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BT denies fibre broadband lasers can blind your children

BT says there’s no risk that its ultrafast fibre-optic broadband could blind a child who accidentally unplugs their modem.

Recombu Digital reader Christopher Woods asked if there could be a health risk if a child (or foolish adult) unplugged a fibre to the premises (FTTP) broadband cable and looked directly into it.

FTTP can reach speeds of more than a Gigabit, using laser pulses sent via a fibre-optic cable straight into your home, but they can vary from harmless low-power light to potentially dangerous beams.

BT Openreach said the lasers in its domestic FTTP systems (pictured below) are all low-power ‘Class 1’ devices in the lowest-risk category, which cannot harm the eye, and have built-in safety features.

BT Openreach FTTP ONT modem by Mr ATM/Flickr

BT added: “In the event of any user pulling the connector out of the fibre equipment in the home (known as an ONT) and looking closely at the light output end of the connector, then the light that would reach their eye will have traversed the network and will be at an even lower level than the Class 1 level that was sent. There is no chance of this causing eye damage.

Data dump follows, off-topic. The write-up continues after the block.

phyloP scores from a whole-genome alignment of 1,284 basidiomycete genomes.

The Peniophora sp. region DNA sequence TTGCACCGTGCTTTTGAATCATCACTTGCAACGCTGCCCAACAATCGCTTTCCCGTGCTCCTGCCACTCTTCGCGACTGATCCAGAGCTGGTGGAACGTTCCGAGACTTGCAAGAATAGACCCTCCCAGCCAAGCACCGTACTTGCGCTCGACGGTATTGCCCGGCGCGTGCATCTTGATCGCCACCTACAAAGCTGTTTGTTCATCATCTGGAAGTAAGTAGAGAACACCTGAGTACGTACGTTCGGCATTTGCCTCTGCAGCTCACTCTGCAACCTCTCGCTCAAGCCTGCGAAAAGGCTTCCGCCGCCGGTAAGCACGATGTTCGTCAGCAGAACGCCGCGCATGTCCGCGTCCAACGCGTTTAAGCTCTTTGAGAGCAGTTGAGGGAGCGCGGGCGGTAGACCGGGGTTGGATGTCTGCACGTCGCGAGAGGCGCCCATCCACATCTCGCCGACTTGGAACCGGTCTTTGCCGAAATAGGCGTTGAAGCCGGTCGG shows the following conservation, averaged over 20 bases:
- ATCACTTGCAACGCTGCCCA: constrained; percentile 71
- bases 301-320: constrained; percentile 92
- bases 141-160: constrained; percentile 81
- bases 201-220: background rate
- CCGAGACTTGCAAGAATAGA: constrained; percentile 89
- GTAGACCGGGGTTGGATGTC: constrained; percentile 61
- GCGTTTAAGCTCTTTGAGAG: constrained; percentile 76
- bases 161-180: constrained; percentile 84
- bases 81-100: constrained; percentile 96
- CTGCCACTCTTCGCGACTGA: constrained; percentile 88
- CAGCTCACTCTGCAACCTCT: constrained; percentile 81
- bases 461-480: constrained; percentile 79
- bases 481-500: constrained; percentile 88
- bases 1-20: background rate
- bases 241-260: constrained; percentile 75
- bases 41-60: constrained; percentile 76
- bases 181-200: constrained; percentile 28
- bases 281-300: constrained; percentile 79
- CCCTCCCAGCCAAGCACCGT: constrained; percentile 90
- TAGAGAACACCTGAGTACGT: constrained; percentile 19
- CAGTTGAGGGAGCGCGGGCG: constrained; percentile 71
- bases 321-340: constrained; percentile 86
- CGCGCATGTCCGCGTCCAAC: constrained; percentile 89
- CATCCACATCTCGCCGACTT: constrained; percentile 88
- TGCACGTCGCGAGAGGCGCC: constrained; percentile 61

“If a user managed to look closely up the light socket in the customer equipment (ONT), they are also safe and cannot come to harm.

“Not only is the light level low, conforming to industry Class 1, but the laser device will automatically shut down which is its programmed behaviour when it is not receiving any signals from the exchange end.

“The Class 1 specification relates to the maximum power that the device can put out under fault conditions and relates to the maximum effect it can have on the eyes and tissue.

Therefore these devices are intrinsically safe, even if major faults develop within the equipment, which is itself unlikely.”

BT has an internal standard – ISIS SFY/CSP/B039 – for all laser equipment from its national backbone networks to domestic lasers.

BT’s FTTP broadband is only available through 15 exchanges across the UK, but other providers such as Hyperoptic are fitting ultrafast FTTP services in several towns and cities around the UK. Obviously, BT’s statement only applies to its own services.

Virgin Media’s fibre broadband is actually an advanced form of fibre-to-the-cabinet (FTTC), which uses fibre-optic cables only as far as a nearby cabinet, and completes the journey using a coaxial cable which can carry very high data rates over short distances.

Image: Mr ATM/Flickr